"Boys Town's approach is not an instant fix; rather, it's one that helps struggling children and families learn new skills and tap into resources that can help them change so they get better and thrive."

Q: "Why is Boys Town's approach so effective with helping children and families get better?"

A: "Number one, there are solutions. That's the biggest advantage. And we can teach parents these solutions. Also, we've heard about all these problems before, and the thousands of kids and families we've treated and continue to treat all over the country have taught us how to best help. What is difficult for parents is that they and their child may have to change how they approach these problems. Change is hard, but new patterns of behavior yield new results. When the discomfort and motivation are high, families are much more willing to commit to trying the new skills and techniques – and when they do, they see great improvement.

"Second, Boys Town's skill-based approach and teaching techniques are research-based solutions that are easy for parents to understand and implement in their daily lives. They are environmental solutions, so parents and children are not going to have to be in therapy twice a week for years. Typically, we can significantly impact most of the problems in 6 to 10 sessions. For example, if your problem is you can't get your teenage daughter to do homework, your 3 year old won't sleep in his own bed, your 4 year old is still wetting the bed, or you can't get your son to come home before 11:00 pm on a school night, we can probably help you fix those problems in 6 to 10 sessions with some straightforward, common-sense strategies.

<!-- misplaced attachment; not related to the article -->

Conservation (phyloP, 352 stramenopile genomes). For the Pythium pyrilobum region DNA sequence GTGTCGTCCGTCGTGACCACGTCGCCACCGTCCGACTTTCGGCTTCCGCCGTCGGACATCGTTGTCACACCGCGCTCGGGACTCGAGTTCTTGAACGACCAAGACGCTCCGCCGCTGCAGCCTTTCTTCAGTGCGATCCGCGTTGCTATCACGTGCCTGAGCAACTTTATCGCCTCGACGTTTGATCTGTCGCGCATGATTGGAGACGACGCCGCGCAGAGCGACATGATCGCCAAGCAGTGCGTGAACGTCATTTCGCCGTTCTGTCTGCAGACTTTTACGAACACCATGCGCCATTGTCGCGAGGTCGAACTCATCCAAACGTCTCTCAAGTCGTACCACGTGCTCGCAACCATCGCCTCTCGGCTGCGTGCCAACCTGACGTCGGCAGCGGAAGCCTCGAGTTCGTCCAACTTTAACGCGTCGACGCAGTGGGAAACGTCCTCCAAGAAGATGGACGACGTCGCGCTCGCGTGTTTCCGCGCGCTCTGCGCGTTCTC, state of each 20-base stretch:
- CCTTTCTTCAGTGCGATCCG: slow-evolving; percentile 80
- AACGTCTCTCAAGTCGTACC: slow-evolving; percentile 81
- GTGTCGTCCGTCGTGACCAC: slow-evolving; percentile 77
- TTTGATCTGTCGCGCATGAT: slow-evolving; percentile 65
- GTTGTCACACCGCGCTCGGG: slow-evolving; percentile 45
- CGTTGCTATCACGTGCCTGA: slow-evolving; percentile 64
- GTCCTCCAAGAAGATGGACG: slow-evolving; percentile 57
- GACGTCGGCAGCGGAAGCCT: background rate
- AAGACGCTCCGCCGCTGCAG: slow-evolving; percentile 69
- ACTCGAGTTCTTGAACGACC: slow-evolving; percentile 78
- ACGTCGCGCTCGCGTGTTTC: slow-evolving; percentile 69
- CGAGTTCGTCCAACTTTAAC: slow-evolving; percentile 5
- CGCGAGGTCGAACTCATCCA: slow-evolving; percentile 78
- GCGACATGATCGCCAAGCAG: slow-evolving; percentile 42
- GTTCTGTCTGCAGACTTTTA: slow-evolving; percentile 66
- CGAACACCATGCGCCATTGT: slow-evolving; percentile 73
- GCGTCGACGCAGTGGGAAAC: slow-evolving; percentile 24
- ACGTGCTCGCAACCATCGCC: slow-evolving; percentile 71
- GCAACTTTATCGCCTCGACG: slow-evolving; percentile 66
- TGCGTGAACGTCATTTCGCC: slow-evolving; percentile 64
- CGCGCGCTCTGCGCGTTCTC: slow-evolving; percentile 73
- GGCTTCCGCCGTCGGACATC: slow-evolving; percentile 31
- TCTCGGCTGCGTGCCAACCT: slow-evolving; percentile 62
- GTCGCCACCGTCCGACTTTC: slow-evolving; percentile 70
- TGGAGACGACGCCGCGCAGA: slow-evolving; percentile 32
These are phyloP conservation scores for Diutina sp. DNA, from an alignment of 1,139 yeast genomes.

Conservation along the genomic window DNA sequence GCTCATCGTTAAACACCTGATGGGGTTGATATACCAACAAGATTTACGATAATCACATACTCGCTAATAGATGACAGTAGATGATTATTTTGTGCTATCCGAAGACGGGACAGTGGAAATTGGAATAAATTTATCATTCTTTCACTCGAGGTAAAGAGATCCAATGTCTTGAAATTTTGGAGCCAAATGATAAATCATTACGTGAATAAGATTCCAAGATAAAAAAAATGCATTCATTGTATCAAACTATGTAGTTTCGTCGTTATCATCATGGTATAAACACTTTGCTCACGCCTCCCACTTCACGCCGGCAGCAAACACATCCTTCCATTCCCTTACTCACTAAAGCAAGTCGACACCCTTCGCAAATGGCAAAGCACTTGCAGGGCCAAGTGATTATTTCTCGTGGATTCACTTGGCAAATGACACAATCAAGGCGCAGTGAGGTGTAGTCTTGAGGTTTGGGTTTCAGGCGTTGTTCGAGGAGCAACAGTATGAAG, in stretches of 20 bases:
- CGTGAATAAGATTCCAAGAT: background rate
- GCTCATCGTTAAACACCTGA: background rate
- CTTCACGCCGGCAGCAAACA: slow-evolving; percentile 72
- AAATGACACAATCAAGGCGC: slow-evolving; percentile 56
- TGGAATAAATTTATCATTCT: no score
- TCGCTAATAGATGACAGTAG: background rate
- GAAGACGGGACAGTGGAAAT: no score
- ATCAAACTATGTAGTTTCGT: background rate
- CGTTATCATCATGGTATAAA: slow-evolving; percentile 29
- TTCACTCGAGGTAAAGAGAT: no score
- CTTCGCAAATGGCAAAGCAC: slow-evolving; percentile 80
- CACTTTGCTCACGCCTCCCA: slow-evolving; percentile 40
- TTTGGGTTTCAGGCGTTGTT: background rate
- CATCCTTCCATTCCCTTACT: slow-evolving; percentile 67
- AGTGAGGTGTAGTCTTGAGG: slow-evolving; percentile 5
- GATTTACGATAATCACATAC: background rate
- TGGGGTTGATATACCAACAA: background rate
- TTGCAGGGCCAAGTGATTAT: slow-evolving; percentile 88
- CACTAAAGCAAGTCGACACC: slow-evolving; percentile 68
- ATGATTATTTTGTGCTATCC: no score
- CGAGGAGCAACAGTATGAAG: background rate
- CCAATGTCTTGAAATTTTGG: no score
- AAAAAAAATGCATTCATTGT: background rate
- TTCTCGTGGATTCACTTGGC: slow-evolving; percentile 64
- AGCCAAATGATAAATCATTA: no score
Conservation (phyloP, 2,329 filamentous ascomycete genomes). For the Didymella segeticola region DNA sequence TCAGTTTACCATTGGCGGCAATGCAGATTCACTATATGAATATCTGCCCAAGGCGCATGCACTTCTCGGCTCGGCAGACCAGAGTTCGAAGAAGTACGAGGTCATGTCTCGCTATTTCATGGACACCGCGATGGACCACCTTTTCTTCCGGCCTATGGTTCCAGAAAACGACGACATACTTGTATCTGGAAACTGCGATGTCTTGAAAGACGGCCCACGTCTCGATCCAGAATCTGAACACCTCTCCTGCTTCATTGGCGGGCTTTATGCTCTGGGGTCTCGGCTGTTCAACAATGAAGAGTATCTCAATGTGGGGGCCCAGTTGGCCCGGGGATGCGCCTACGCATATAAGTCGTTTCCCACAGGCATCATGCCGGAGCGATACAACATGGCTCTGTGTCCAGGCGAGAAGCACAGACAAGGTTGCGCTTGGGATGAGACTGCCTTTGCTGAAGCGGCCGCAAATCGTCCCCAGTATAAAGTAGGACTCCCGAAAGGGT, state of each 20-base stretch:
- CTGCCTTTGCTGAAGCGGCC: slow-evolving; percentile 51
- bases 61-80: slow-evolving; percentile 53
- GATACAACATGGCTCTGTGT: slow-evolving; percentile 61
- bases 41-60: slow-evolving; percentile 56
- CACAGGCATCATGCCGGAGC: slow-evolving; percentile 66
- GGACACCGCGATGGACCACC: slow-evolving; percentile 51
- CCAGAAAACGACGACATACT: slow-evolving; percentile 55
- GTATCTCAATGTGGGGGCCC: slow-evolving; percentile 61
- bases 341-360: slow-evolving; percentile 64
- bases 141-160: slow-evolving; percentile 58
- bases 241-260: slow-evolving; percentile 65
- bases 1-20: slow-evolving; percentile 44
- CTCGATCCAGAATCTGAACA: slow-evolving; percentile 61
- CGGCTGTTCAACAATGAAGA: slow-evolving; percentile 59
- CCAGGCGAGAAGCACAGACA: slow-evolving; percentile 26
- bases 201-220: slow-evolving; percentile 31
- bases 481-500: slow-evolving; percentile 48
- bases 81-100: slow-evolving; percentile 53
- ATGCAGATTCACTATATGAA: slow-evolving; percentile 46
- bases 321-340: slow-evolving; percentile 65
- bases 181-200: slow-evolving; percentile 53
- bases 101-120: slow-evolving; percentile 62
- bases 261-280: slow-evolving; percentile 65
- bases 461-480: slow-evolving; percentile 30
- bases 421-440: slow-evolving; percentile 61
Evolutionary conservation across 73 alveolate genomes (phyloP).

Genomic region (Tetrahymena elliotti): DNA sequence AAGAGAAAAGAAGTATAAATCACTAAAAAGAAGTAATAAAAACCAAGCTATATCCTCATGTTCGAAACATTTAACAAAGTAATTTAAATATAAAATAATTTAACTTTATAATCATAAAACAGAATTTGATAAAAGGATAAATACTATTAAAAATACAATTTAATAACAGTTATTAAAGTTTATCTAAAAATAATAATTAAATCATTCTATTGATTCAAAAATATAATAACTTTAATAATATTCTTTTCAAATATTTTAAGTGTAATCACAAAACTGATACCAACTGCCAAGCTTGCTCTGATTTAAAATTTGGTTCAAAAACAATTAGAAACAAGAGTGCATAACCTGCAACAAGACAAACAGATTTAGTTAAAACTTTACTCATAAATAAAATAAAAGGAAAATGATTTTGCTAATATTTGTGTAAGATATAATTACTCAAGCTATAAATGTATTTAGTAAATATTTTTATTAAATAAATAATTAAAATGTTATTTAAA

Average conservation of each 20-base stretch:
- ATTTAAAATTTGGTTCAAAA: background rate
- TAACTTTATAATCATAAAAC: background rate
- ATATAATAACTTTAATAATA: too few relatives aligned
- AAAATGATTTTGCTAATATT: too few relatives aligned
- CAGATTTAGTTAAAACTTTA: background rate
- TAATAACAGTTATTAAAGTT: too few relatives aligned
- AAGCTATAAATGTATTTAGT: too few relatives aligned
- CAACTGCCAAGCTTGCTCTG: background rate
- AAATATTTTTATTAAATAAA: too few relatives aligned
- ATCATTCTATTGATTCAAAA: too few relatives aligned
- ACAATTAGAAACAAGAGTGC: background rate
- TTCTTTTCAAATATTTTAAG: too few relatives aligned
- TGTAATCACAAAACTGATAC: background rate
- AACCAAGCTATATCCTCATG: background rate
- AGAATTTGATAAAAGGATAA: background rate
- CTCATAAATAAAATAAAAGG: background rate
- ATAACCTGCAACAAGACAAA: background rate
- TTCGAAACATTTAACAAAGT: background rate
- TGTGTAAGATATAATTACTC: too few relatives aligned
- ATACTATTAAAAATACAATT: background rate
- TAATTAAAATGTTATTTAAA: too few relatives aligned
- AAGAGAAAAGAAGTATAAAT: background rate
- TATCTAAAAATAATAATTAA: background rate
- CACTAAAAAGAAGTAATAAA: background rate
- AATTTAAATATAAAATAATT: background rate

"Third, common problems like daydreaming, lack of concentration, or troublesome behavior at school are usually not due to a 'mental illness' and typically respond to new approaches by parents and teachers. For example, truly hyperactive children may need medication, but many also need behavioral changes by parents and teachers to help them thrive. While there are children whose temperaments make them more prone to high intensity emotional responses, parents can learn strategies that lessen this responsiveness and teach their child new coping strategies. This is also true for other issues like depression and anxiety which are often situational and temporary.

"Finally, we're going to teach parents how to talk to their children in good times and tough times, how to observe their children's behavior and praise or correct it, and how to react when kids overreact or become upset. We give parents new behaviors and strategies to use so they can bring a positive approach to discipline and problems that arise. This can help children learn how to make good choices on their own, and it allows parents to create a healthy, happy, and nurturing home."

For more resources on Mental Health Awareness, visit Boys Town Press.

May 24th 2018 Dan Daly - Director of Youth Care Emeritus